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Found 4 results

  1. This is almost certainly not the right place to post this since I have not started the build, but not sure where else to put it. Planning making a 1/48 Armory Flycatcher. Which is way above my paygrade! What is the best wire to use for suggested 0.2mm pushrods? Brass? Was going to have a go at adding 0.2mm lead wire as ignition leads. Should I go 0.3mm to differenciate between the two? Kit instructions also suggests 0.65mm styrene for struts. Thinking Brass? Not an easy kit, I know. But have a friend who's Grandfather flew them, so will have a go. Advice gratefully accepted.
  2. Armory Models Group is to release a 1/48th Fairey Flycatcher (early & late) kits. Plastic injected kit with resin & PE parts Source: https://fr-fr.facebook.com/armorymodelsgroup/posts/2557179071173155 V.P.
  3. I've had a soft spot for this little beastie since back when I first had the Putnam book of Naval aircraft. I know there is a resin kit in 1/72 out there, but I like scratch-building, and had been thinking to do a Flycatcher for a long time. What ticked it over was the MMP number on the type, with photographs of Flycatchers on the China Station in the late twenties. I have already done the two motors, at least mostly: exhausts I think it best to do later, and one will have the spinner, and so not need frontal crankcase detail, but I have not decided which. Here is how the motors stand now... (a U.S. penny is about 18mm in diameter) These were done as a stand-alone project, with another motor, and how they came to this point can be found in this thread: Work has now been begun in earnest on the fuselages. While straightforward in general, the Flycatcher fuselage is not simply shaped. It is almost as if the designer had been instructed to see to it as little as possible was square to the line of flight, and to choose, whenever faced with the choice, the oddest of internal proportions available. It took some thought to figure out how to start. The bottom of the rear fuselage is where I began. It is a piece of 1.5mm sheet, cut to the guide of a template trimmed from a copy of my Grainger drawing. It is sanded to some curve in section, and tapered down for and aft in profile. Next a stern-post of 1mm square rod was attached at the very end, and sides of 0.5mm sheet attached. These were a bit high, and over-long... They were trimmed down to proper height, and cut off on the line where the fabric covering meets the metal panels at the cockpit. Some spacers were put in for safe handling. The cockpit floor (and attachment point for the lower wings) was added. It is of 1mm sheet, and cut a bit over-size. Rear portion of the cockpit sides were then added, made of 0.5mm sheet. The nearest fuselage shows these, and the floor, all trimmed down to size, the furthest shows them in their raw state. At this point, the rear turtle-deck application was begun. First a sheet of 0.5mm sheet was put over the top. Then the front former (and backing of the seat) was attached; it is a piece of 1mm sheet, square to the bottom piece. I added a bit of color for the inside of the fabric, which might be seen looking straight down into the cockpit, and black tube (0.6mm rod) where appropriate. I got a bit ahead of the photographing here. A triangular 'spine' of 2mm sheet was put in down the center from the cockpit rear to the stern-post, The turtle-back of the Flycatcher is unusually deep, working out to 7mm at its highest point in scale. My usual method is to just put in a solid piece of plastic and sand to shape, but this is too much for any single thickness, or even horizontal laminate. I thought to use long, triangular 'planks' of 2mm sheet (two on either side of the spine), but when I got the first ones on, the gap between them and the spine was so narrow I just started filling it in with shims and trimming them down. At the point of this photograph, the turtle-back is only roughly shaped. I went a little more regularly on the second. I stood planks of 3mm sheet alongside the spine, then put pieces of 2mm sheet alongside these.... Here are both fuselages with the turtle-backs shaped and smoothed. One of these will be a machine off HMS Hermes on China Station, on floats, circa 1926, one will be a machine off HMS Courageous in the Mediterranean, on wheels, circa 1929 Next step will be further extension of the cockpit sides, and interior work....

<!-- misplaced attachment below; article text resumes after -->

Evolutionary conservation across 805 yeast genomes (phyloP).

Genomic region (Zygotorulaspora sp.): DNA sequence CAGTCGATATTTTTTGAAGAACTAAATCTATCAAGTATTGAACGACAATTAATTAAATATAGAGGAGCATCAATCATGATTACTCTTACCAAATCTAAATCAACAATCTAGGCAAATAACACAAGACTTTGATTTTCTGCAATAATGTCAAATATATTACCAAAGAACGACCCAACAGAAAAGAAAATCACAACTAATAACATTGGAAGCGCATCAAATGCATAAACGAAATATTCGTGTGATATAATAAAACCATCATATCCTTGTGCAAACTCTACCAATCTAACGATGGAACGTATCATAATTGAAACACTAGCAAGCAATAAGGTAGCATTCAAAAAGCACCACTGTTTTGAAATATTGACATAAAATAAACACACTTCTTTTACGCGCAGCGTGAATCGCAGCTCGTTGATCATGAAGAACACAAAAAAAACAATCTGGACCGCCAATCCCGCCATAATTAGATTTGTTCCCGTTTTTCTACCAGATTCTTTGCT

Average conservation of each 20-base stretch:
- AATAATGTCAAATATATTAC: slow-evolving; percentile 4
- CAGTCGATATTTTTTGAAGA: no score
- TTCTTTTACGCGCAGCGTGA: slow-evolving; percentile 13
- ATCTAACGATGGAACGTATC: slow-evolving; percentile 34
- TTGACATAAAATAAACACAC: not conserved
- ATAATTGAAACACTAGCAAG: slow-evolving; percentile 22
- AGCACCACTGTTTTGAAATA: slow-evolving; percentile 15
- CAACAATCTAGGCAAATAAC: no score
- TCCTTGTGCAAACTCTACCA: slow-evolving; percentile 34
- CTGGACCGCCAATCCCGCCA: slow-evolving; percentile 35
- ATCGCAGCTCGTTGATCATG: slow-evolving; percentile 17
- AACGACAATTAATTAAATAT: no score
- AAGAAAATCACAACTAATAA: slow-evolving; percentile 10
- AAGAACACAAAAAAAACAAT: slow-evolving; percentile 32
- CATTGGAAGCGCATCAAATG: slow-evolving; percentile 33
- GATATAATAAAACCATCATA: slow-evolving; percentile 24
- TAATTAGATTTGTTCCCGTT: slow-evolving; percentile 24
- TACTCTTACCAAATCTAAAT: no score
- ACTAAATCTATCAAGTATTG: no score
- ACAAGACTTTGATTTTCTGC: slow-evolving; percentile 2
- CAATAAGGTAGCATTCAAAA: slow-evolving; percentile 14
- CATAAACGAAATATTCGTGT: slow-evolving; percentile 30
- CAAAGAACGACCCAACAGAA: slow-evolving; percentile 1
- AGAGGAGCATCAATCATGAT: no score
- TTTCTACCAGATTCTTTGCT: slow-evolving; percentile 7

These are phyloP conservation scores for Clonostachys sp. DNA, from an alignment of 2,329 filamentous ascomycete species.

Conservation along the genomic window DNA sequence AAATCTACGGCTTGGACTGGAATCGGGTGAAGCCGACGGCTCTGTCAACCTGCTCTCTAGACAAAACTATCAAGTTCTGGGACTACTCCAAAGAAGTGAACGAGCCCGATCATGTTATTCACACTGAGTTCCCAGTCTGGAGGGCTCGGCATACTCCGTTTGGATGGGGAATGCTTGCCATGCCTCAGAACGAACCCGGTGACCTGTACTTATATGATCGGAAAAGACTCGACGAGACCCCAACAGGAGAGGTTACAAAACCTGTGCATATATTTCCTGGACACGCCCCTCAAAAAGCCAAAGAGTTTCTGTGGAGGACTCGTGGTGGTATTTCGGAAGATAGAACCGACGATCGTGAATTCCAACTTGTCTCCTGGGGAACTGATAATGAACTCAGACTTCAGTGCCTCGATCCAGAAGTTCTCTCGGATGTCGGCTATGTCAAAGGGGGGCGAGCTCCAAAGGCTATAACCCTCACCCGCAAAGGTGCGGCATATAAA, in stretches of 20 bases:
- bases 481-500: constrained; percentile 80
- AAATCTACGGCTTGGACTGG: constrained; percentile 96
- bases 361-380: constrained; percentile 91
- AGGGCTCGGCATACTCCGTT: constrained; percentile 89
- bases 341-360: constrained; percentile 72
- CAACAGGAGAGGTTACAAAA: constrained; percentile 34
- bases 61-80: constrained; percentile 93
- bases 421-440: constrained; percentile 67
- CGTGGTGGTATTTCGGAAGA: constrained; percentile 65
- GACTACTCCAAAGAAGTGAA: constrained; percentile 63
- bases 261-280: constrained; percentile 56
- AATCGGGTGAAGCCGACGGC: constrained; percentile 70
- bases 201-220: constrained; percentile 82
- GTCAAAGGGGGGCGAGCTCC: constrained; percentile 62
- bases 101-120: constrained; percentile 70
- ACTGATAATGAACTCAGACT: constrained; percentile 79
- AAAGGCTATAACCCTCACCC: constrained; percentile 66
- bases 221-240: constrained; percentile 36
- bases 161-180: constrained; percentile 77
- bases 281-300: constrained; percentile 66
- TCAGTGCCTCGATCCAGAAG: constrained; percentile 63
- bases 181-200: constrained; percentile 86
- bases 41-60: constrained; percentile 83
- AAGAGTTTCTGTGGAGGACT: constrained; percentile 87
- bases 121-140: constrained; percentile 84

4. Here's my first entry, if time permits I may go for a second one too, but will leave details of that until I know if it can be done in time. Here's the ubiquitous box shot: And the contents therein, I bought it second hand and the upper wing had been glued together, but it came apart fairly easily, the only other parts already assembled are the pilot pieces. The kit also includes a stand and a small roll of invisible thread for rigging, don't know if the thread was supplied with the kit originally or if the previous owner provided it. And this is the decal I'll be using: I'm intending to build it virtually out of the box, with just a little scratchbuilding to replace a couple of missing parts or to replace poor representations of certain parts. If I go down the detailing route I just know I'll get bogged down and never finish it in time. Thanks for looking. Ant
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